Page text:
A major intersection in downtown Toronto is being blocked by trucks as part of a demonstration on Saturday against COVID-19 measures and vaccine mandates.
Amid heavy police presence, trucks are parked in the middle of Bloor Street West and Avenue Road, an intersection just north of the University of Toronto and the Royal Ontario Museum.
Toronto police arrested a 22-year-old man on the north side of Queen’s Park, near the Ontario Legislature. He’s charged with assault with a weapon, administering a noxious substance — a smoke bomb — and public mischief.
Police also said an ambulance operated by Peel Region was slowed down at the intersection because of trucks and protesters.
“Vehicles and people must make room for emergency vehicles to pass through,” police said in a tweet. “This is unacceptable and will not be tolerated. There are traffic delays across the city due to protests.”
Shortly after midday, large crowds gathered a couple of blocks away on the north lawn of Queen’s Park, which is located at the back of the provincial legislature building.
Flyers advertising a “convoy for freedom” against COVID-19 measures have circulated on social media.
Michael Yhip, one of the protesters, said that as a member of a visible minority, he is supporting the demonstration to make a statement.
“This isn’t a racist protest, and people should start to listen to what they’re talking about,” Yhip said
“It’s somewhat selfish for people to try to demand other people wear masks or take medication to keep them safe.”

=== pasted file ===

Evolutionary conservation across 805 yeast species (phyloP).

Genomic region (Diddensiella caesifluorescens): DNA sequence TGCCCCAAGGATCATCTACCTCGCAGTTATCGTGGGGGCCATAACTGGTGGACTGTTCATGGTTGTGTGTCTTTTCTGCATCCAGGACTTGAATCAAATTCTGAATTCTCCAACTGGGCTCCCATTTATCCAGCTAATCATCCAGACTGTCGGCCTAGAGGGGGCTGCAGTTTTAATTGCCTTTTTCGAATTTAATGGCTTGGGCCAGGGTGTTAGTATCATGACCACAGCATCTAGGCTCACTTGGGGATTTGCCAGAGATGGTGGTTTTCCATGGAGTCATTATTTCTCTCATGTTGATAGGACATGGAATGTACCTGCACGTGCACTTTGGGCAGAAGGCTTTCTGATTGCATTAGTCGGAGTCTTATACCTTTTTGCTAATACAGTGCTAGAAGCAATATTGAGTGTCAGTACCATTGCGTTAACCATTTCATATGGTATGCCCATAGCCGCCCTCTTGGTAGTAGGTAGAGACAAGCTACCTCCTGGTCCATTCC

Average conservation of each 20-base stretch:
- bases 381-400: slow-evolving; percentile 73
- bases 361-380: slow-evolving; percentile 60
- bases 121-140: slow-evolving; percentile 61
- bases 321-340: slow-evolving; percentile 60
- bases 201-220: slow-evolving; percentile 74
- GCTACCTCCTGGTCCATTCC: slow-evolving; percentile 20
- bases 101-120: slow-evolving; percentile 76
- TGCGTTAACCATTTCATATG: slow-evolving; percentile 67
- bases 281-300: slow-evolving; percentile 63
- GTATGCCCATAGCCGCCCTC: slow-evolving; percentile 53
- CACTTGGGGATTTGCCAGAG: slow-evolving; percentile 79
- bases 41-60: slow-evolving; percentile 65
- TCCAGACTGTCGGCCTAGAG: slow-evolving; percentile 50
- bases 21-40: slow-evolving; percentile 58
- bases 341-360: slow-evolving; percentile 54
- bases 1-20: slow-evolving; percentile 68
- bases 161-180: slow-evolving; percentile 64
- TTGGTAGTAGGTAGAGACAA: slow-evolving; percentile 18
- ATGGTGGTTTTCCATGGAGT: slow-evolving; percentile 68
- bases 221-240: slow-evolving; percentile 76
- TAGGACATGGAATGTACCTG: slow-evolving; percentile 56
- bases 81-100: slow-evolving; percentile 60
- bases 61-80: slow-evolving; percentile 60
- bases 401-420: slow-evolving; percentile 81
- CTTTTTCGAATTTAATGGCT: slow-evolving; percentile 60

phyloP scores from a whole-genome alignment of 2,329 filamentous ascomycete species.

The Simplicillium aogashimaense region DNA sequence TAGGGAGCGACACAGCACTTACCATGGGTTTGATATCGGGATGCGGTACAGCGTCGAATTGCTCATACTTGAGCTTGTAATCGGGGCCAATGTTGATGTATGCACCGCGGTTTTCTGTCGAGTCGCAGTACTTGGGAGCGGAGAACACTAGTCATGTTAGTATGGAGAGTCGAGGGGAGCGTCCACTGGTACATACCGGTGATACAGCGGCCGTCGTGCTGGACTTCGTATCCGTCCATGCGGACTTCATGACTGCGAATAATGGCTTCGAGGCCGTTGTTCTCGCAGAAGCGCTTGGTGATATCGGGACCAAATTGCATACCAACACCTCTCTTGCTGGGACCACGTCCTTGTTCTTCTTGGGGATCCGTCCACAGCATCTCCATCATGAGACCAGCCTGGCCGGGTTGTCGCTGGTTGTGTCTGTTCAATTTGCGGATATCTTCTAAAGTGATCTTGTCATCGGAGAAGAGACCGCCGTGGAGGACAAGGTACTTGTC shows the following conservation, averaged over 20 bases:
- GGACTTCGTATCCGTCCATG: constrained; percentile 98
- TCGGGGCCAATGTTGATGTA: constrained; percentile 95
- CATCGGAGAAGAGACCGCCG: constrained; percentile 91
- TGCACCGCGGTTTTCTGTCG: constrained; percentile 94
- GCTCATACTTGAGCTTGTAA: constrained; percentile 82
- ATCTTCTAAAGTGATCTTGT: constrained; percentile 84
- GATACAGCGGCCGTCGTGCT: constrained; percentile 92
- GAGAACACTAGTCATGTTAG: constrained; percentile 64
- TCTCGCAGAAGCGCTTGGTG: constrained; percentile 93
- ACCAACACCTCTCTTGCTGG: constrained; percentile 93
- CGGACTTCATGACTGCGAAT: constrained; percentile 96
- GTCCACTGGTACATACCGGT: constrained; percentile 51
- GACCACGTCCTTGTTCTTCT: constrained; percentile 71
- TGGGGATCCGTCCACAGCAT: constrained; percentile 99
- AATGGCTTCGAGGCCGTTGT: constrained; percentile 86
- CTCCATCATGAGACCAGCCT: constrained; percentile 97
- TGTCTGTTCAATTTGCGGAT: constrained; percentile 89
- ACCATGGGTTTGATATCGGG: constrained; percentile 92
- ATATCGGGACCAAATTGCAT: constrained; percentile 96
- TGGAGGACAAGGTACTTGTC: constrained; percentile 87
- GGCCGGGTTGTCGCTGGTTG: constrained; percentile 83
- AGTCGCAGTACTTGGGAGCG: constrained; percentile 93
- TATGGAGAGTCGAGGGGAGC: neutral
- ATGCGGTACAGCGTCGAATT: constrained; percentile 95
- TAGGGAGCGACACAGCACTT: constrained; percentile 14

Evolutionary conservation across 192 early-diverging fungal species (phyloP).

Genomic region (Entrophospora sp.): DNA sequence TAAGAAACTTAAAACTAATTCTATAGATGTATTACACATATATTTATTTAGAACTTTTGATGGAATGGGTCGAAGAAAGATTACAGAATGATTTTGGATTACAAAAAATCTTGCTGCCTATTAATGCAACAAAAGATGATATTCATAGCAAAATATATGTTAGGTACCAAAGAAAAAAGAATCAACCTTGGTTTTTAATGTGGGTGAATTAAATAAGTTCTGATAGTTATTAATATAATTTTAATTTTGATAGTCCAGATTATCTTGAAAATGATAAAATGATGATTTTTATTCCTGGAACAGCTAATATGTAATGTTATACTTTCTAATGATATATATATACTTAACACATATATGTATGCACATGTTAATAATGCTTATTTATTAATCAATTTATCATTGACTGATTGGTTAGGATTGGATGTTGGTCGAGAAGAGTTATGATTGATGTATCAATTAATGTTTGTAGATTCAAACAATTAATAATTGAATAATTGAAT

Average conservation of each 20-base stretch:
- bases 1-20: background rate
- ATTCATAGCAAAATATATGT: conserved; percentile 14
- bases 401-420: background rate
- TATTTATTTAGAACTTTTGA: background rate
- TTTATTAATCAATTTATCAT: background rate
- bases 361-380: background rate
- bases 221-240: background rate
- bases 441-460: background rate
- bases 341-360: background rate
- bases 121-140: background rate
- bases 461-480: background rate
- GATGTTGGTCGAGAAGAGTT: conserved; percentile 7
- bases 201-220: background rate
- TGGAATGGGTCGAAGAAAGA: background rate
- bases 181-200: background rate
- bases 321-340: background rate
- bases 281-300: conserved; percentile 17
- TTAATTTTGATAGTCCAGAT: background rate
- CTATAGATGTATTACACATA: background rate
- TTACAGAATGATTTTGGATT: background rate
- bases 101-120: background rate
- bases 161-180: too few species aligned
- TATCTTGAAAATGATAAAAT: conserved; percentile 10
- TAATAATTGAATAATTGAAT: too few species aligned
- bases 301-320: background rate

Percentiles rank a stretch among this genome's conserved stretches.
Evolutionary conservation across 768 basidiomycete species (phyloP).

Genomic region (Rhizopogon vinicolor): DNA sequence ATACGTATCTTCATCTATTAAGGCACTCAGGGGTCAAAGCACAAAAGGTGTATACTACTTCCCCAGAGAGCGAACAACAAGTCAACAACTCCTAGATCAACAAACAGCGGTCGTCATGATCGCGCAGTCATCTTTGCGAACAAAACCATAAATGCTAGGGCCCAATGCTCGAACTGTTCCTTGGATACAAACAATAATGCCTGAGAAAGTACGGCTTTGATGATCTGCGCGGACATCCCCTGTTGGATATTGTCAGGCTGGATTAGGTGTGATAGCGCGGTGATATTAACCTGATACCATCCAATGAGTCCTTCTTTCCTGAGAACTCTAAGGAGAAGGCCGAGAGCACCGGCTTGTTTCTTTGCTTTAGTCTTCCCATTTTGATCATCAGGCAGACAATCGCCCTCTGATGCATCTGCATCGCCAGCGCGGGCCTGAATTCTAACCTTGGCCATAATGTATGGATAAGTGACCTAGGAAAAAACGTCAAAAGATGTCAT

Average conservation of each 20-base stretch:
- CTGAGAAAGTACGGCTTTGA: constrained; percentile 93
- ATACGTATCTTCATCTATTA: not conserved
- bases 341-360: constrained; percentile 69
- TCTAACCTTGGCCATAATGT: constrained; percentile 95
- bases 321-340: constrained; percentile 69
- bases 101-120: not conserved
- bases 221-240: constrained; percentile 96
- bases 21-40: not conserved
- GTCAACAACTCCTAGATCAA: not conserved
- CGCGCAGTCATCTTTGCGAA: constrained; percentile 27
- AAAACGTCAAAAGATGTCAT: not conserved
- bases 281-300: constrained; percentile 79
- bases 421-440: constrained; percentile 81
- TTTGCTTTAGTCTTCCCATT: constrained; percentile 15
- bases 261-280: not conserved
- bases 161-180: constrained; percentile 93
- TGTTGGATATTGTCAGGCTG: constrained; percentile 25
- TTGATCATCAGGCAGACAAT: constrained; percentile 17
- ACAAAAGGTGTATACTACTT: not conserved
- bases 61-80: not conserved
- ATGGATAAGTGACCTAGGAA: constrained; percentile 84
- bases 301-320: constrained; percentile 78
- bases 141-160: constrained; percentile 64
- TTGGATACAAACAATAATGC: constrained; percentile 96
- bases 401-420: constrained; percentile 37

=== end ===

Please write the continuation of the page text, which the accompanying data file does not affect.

Yhip said he’s not opposed to vaccination, and he has received two COVID-19 shots, but he said people are “owed an honest conversation about this.”
Police said they did not have an estimate of the crowd at the demonstration on Saturday afternoon.
Counter-protest shows support for health-care workers
A counter-protest in support of hospital workers was also held in the area of University Avenue and Gerrard Street West, in front of Toronto General Hospital.
Linda Jacobsen, one of the counter-protesters, told CBC News that she felt it was important to gather in front of the hospital and maintain a physical presence to make a statement about messages from the demonstration.
“Well, this expression has just been running through my mind, you know, ‘For evil to triumph, It’s enough that good people do nothing.’ I feel like this is just a time to stand up and be counted and be visible against this kind of threat to our democracy,” Jacobsen said.
“I’m Jewish. I grew up learning about the Holocaust. I’m very concerned about far right-wing elements gaining ground in this country. And not just that, I’m a veterinarian, I believe in science, I believe in vaccination, and I’m really concerned about the threat to our health-care system and just the fabric of our society that this kind of attitude represents.”
There is a large protest right in front of a Toronto hospital. But it’s the counter protesters, made up of healthcare workers and supporters <a href=”https://t.co/BvHACclR5g”>pic.twitter.com/BvHACclR5g</a>
Dr. Andrew Boozary, executive director of social medicine at the University Health Network, said the counter-protest was important to “lift up our health-care system, to support our health workers and all the patients and families that are accessing care right now.”
“There’s been so much sacrifice. Everyone who’s been here has sacrificed so much, and I think we’re just really about spreading that gratitude and wanting to be sure that we’re going to stand up for our health system and stand up for each other and patients and families,” he told CBC News.